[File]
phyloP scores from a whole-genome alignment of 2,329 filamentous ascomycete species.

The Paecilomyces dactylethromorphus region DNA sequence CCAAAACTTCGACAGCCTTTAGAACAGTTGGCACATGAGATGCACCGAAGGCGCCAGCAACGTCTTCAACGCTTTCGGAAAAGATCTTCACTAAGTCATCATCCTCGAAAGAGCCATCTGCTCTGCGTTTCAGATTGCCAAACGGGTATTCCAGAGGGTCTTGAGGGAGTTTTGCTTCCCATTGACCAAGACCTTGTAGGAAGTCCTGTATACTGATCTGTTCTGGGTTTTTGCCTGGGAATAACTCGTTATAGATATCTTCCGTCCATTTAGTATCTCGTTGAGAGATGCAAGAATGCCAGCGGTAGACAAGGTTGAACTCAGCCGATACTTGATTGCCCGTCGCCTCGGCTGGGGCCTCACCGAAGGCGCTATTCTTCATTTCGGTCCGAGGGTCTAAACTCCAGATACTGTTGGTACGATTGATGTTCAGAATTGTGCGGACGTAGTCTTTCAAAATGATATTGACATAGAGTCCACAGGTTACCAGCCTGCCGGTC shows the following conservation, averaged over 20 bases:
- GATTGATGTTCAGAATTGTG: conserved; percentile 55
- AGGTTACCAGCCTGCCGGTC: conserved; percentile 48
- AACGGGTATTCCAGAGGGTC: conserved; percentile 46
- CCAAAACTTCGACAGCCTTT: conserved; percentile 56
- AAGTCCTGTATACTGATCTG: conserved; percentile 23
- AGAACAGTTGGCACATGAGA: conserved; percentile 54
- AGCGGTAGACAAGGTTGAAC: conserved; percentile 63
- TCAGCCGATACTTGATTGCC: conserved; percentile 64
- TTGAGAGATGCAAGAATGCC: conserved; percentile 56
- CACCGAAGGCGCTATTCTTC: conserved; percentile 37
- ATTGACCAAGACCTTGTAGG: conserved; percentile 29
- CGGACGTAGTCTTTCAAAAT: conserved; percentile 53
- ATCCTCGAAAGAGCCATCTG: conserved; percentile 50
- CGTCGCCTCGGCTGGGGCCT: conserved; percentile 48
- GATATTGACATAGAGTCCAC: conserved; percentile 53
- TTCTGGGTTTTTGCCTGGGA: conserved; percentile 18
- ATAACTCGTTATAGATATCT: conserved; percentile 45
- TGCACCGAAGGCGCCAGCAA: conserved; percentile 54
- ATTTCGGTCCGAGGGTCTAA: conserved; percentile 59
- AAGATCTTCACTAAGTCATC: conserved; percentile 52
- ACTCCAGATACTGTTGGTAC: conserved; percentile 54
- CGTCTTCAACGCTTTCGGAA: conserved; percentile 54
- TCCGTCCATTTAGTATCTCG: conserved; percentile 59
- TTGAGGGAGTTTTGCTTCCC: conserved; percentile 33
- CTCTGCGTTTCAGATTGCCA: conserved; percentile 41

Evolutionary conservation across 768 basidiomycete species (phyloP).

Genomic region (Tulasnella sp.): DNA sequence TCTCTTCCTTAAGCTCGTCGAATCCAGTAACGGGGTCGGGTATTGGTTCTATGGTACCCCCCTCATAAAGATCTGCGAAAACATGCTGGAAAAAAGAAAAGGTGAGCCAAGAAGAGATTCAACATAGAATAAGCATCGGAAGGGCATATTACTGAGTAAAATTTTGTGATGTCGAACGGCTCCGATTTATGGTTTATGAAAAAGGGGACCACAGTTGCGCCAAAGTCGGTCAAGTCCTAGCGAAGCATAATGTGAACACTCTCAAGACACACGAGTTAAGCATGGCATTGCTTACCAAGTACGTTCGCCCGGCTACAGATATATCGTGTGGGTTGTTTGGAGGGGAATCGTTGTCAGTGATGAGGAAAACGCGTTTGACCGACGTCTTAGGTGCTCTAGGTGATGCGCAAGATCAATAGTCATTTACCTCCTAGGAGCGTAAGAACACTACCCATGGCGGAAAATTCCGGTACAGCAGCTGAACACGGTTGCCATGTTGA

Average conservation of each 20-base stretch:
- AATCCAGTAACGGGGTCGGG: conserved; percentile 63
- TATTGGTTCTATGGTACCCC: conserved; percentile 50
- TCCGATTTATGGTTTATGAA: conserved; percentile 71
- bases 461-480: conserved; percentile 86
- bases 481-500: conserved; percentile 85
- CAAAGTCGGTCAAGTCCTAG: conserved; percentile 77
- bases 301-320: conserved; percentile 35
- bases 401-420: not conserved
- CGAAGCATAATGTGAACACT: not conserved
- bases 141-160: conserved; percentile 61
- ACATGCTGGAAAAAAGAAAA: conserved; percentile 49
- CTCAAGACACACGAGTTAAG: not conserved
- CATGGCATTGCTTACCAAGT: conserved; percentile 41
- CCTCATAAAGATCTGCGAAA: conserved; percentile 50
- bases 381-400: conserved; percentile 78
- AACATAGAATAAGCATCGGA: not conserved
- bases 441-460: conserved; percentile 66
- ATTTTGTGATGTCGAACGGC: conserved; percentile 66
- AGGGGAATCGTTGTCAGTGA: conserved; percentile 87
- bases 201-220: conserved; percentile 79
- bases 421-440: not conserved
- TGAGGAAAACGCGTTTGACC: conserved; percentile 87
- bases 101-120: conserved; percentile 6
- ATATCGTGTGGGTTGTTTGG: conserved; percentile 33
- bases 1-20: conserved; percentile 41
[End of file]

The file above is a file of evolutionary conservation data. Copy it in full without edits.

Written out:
phyloP scores from a whole-genome alignment of 2,329 filamentous ascomycete species.

The Paecilomyces dactylethromorphus region DNA sequence CCAAAACTTCGACAGCCTTTAGAACAGTTGGCACATGAGATGCACCGAAGGCGCCAGCAACGTCTTCAACGCTTTCGGAAAAGATCTTCACTAAGTCATCATCCTCGAAAGAGCCATCTGCTCTGCGTTTCAGATTGCCAAACGGGTATTCCAGAGGGTCTTGAGGGAGTTTTGCTTCCCATTGACCAAGACCTTGTAGGAAGTCCTGTATACTGATCTGTTCTGGGTTTTTGCCTGGGAATAACTCGTTATAGATATCTTCCGTCCATTTAGTATCTCGTTGAGAGATGCAAGAATGCCAGCGGTAGACAAGGTTGAACTCAGCCGATACTTGATTGCCCGTCGCCTCGGCTGGGGCCTCACCGAAGGCGCTATTCTTCATTTCGGTCCGAGGGTCTAAACTCCAGATACTGTTGGTACGATTGATGTTCAGAATTGTGCGGACGTAGTCTTTCAAAATGATATTGACATAGAGTCCACAGGTTACCAGCCTGCCGGTC shows the following conservation, averaged over 20 bases:
- GATTGATGTTCAGAATTGTG: conserved; percentile 55
- AGGTTACCAGCCTGCCGGTC: conserved; percentile 48
- AACGGGTATTCCAGAGGGTC: conserved; percentile 46
- CCAAAACTTCGACAGCCTTT: conserved; percentile 56
- AAGTCCTGTATACTGATCTG: conserved; percentile 23
- AGAACAGTTGGCACATGAGA: conserved; percentile 54
- AGCGGTAGACAAGGTTGAAC: conserved; percentile 63
- TCAGCCGATACTTGATTGCC: conserved; percentile 64
- TTGAGAGATGCAAGAATGCC: conserved; percentile 56
- CACCGAAGGCGCTATTCTTC: conserved; percentile 37
- ATTGACCAAGACCTTGTAGG: conserved; percentile 29
- CGGACGTAGTCTTTCAAAAT: conserved; percentile 53
- ATCCTCGAAAGAGCCATCTG: conserved; percentile 50
- CGTCGCCTCGGCTGGGGCCT: conserved; percentile 48
- GATATTGACATAGAGTCCAC: conserved; percentile 53
- TTCTGGGTTTTTGCCTGGGA: conserved; percentile 18
- ATAACTCGTTATAGATATCT: conserved; percentile 45
- TGCACCGAAGGCGCCAGCAA: conserved; percentile 54
- ATTTCGGTCCGAGGGTCTAA: conserved; percentile 59
- AAGATCTTCACTAAGTCATC: conserved; percentile 52
- ACTCCAGATACTGTTGGTAC: conserved; percentile 54
- CGTCTTCAACGCTTTCGGAA: conserved; percentile 54
- TCCGTCCATTTAGTATCTCG: conserved; percentile 59
- TTGAGGGAGTTTTGCTTCCC: conserved; percentile 33
- CTCTGCGTTTCAGATTGCCA: conserved; percentile 41

Evolutionary conservation across 768 basidiomycete species (phyloP).

Genomic region (Tulasnella sp.): DNA sequence TCTCTTCCTTAAGCTCGTCGAATCCAGTAACGGGGTCGGGTATTGGTTCTATGGTACCCCCCTCATAAAGATCTGCGAAAACATGCTGGAAAAAAGAAAAGGTGAGCCAAGAAGAGATTCAACATAGAATAAGCATCGGAAGGGCATATTACTGAGTAAAATTTTGTGATGTCGAACGGCTCCGATTTATGGTTTATGAAAAAGGGGACCACAGTTGCGCCAAAGTCGGTCAAGTCCTAGCGAAGCATAATGTGAACACTCTCAAGACACACGAGTTAAGCATGGCATTGCTTACCAAGTACGTTCGCCCGGCTACAGATATATCGTGTGGGTTGTTTGGAGGGGAATCGTTGTCAGTGATGAGGAAAACGCGTTTGACCGACGTCTTAGGTGCTCTAGGTGATGCGCAAGATCAATAGTCATTTACCTCCTAGGAGCGTAAGAACACTACCCATGGCGGAAAATTCCGGTACAGCAGCTGAACACGGTTGCCATGTTGA

Average conservation of each 20-base stretch:
- AATCCAGTAACGGGGTCGGG: conserved; percentile 63
- TATTGGTTCTATGGTACCCC: conserved; percentile 50
- TCCGATTTATGGTTTATGAA: conserved; percentile 71
- bases 461-480: conserved; percentile 86
- bases 481-500: conserved; percentile 85
- CAAAGTCGGTCAAGTCCTAG: conserved; percentile 77
- bases 301-320: conserved; percentile 35
- bases 401-420: not conserved
- CGAAGCATAATGTGAACACT: not conserved
- bases 141-160: conserved; percentile 61
- ACATGCTGGAAAAAAGAAAA: conserved; percentile 49
- CTCAAGACACACGAGTTAAG: not conserved
- CATGGCATTGCTTACCAAGT: conserved; percentile 41
- CCTCATAAAGATCTGCGAAA: conserved; percentile 50
- bases 381-400: conserved; percentile 78
- AACATAGAATAAGCATCGGA: not conserved
- bases 441-460: conserved; percentile 66
- ATTTTGTGATGTCGAACGGC: conserved; percentile 66
- AGGGGAATCGTTGTCAGTGA: conserved; percentile 87
- bases 201-220: conserved; percentile 79
- bases 421-440: not conserved
- TGAGGAAAACGCGTTTGACC: conserved; percentile 87
- bases 101-120: conserved; percentile 6
- ATATCGTGTGGGTTGTTTGG: conserved; percentile 33
- bases 1-20: conserved; percentile 41